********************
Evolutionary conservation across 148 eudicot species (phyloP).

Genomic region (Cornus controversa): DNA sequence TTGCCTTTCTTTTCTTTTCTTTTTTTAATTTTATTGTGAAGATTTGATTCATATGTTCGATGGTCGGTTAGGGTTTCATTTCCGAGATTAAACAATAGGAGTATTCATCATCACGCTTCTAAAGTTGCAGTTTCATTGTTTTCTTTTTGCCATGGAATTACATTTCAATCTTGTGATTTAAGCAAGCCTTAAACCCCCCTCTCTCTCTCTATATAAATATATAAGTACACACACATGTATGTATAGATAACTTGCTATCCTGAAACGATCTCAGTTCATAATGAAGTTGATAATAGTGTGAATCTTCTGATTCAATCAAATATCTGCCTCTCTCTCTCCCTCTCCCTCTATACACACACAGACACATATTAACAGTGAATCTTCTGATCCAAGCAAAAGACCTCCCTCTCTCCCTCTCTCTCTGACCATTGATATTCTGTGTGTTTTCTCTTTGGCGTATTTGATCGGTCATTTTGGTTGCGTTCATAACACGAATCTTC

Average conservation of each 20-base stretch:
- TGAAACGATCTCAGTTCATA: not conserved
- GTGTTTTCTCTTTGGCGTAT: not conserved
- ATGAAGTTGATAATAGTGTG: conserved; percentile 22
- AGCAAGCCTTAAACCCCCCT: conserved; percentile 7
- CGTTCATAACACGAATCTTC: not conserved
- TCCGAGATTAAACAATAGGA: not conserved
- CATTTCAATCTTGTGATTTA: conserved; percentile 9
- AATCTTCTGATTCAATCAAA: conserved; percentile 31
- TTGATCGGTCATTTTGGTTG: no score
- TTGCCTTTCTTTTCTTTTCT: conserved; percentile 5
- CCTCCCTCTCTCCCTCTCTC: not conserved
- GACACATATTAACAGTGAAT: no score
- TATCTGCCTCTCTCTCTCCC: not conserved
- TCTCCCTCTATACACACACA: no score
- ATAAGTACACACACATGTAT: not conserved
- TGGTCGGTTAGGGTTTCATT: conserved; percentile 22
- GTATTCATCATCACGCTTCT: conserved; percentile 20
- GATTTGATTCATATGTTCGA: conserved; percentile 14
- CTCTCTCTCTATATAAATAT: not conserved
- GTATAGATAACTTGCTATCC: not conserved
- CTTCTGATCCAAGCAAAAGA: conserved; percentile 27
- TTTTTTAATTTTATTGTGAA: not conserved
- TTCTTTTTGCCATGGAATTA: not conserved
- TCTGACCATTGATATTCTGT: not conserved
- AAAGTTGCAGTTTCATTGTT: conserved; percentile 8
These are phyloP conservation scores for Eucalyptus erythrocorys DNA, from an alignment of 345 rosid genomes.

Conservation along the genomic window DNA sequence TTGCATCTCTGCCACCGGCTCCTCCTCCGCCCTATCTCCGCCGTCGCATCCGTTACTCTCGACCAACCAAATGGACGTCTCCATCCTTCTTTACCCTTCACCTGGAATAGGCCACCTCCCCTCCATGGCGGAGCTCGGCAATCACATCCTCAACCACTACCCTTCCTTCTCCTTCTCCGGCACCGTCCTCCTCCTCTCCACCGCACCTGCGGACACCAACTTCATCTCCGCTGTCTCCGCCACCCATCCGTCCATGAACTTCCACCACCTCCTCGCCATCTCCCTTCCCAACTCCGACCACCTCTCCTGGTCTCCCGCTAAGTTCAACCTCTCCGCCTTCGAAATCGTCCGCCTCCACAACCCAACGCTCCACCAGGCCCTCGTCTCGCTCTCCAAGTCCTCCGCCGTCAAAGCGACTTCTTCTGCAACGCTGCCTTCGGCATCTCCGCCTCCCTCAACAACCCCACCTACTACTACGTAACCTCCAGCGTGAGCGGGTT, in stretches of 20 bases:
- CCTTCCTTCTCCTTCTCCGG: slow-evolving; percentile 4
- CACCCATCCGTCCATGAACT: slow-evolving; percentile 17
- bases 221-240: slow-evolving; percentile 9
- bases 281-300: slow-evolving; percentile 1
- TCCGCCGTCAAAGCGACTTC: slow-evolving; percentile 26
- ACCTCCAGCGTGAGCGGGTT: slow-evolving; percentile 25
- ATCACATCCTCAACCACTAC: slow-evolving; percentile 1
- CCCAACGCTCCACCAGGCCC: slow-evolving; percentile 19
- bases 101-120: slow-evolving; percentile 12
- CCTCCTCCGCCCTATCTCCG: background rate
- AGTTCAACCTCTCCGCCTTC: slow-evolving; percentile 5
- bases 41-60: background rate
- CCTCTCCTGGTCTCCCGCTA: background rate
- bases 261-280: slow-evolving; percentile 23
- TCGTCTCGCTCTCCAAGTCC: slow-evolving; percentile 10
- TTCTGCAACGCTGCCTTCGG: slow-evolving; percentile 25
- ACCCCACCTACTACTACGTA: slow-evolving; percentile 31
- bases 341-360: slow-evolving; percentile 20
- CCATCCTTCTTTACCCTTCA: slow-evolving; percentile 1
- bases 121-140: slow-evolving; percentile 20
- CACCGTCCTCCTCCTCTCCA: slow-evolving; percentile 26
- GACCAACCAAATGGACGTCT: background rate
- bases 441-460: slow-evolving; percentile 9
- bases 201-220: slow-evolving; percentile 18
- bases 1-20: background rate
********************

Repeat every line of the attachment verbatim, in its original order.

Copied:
Evolutionary conservation across 148 eudicot species (phyloP).

Genomic region (Cornus controversa): DNA sequence TTGCCTTTCTTTTCTTTTCTTTTTTTAATTTTATTGTGAAGATTTGATTCATATGTTCGATGGTCGGTTAGGGTTTCATTTCCGAGATTAAACAATAGGAGTATTCATCATCACGCTTCTAAAGTTGCAGTTTCATTGTTTTCTTTTTGCCATGGAATTACATTTCAATCTTGTGATTTAAGCAAGCCTTAAACCCCCCTCTCTCTCTCTATATAAATATATAAGTACACACACATGTATGTATAGATAACTTGCTATCCTGAAACGATCTCAGTTCATAATGAAGTTGATAATAGTGTGAATCTTCTGATTCAATCAAATATCTGCCTCTCTCTCTCCCTCTCCCTCTATACACACACAGACACATATTAACAGTGAATCTTCTGATCCAAGCAAAAGACCTCCCTCTCTCCCTCTCTCTCTGACCATTGATATTCTGTGTGTTTTCTCTTTGGCGTATTTGATCGGTCATTTTGGTTGCGTTCATAACACGAATCTTC

Average conservation of each 20-base stretch:
- TGAAACGATCTCAGTTCATA: not conserved
- GTGTTTTCTCTTTGGCGTAT: not conserved
- ATGAAGTTGATAATAGTGTG: conserved; percentile 22
- AGCAAGCCTTAAACCCCCCT: conserved; percentile 7
- CGTTCATAACACGAATCTTC: not conserved
- TCCGAGATTAAACAATAGGA: not conserved
- CATTTCAATCTTGTGATTTA: conserved; percentile 9
- AATCTTCTGATTCAATCAAA: conserved; percentile 31
- TTGATCGGTCATTTTGGTTG: no score
- TTGCCTTTCTTTTCTTTTCT: conserved; percentile 5
- CCTCCCTCTCTCCCTCTCTC: not conserved
- GACACATATTAACAGTGAAT: no score
- TATCTGCCTCTCTCTCTCCC: not conserved
- TCTCCCTCTATACACACACA: no score
- ATAAGTACACACACATGTAT: not conserved
- TGGTCGGTTAGGGTTTCATT: conserved; percentile 22
- GTATTCATCATCACGCTTCT: conserved; percentile 20
- GATTTGATTCATATGTTCGA: conserved; percentile 14
- CTCTCTCTCTATATAAATAT: not conserved
- GTATAGATAACTTGCTATCC: not conserved
- CTTCTGATCCAAGCAAAAGA: conserved; percentile 27
- TTTTTTAATTTTATTGTGAA: not conserved
- TTCTTTTTGCCATGGAATTA: not conserved
- TCTGACCATTGATATTCTGT: not conserved
- AAAGTTGCAGTTTCATTGTT: conserved; percentile 8
These are phyloP conservation scores for Eucalyptus erythrocorys DNA, from an alignment of 345 rosid genomes.

Conservation along the genomic window DNA sequence TTGCATCTCTGCCACCGGCTCCTCCTCCGCCCTATCTCCGCCGTCGCATCCGTTACTCTCGACCAACCAAATGGACGTCTCCATCCTTCTTTACCCTTCACCTGGAATAGGCCACCTCCCCTCCATGGCGGAGCTCGGCAATCACATCCTCAACCACTACCCTTCCTTCTCCTTCTCCGGCACCGTCCTCCTCCTCTCCACCGCACCTGCGGACACCAACTTCATCTCCGCTGTCTCCGCCACCCATCCGTCCATGAACTTCCACCACCTCCTCGCCATCTCCCTTCCCAACTCCGACCACCTCTCCTGGTCTCCCGCTAAGTTCAACCTCTCCGCCTTCGAAATCGTCCGCCTCCACAACCCAACGCTCCACCAGGCCCTCGTCTCGCTCTCCAAGTCCTCCGCCGTCAAAGCGACTTCTTCTGCAACGCTGCCTTCGGCATCTCCGCCTCCCTCAACAACCCCACCTACTACTACGTAACCTCCAGCGTGAGCGGGTT, in stretches of 20 bases:
- CCTTCCTTCTCCTTCTCCGG: slow-evolving; percentile 4
- CACCCATCCGTCCATGAACT: slow-evolving; percentile 17
- bases 221-240: slow-evolving; percentile 9
- bases 281-300: slow-evolving; percentile 1
- TCCGCCGTCAAAGCGACTTC: slow-evolving; percentile 26
- ACCTCCAGCGTGAGCGGGTT: slow-evolving; percentile 25
- ATCACATCCTCAACCACTAC: slow-evolving; percentile 1
- CCCAACGCTCCACCAGGCCC: slow-evolving; percentile 19
- bases 101-120: slow-evolving; percentile 12
- CCTCCTCCGCCCTATCTCCG: background rate
- AGTTCAACCTCTCCGCCTTC: slow-evolving; percentile 5
- bases 41-60: background rate
- CCTCTCCTGGTCTCCCGCTA: background rate
- bases 261-280: slow-evolving; percentile 23
- TCGTCTCGCTCTCCAAGTCC: slow-evolving; percentile 10
- TTCTGCAACGCTGCCTTCGG: slow-evolving; percentile 25
- ACCCCACCTACTACTACGTA: slow-evolving; percentile 31
- bases 341-360: slow-evolving; percentile 20
- CCATCCTTCTTTACCCTTCA: slow-evolving; percentile 1
- bases 121-140: slow-evolving; percentile 20
- CACCGTCCTCCTCCTCTCCA: slow-evolving; percentile 26
- GACCAACCAAATGGACGTCT: background rate
- bases 441-460: slow-evolving; percentile 9
- bases 201-220: slow-evolving; percentile 18
- bases 1-20: background rate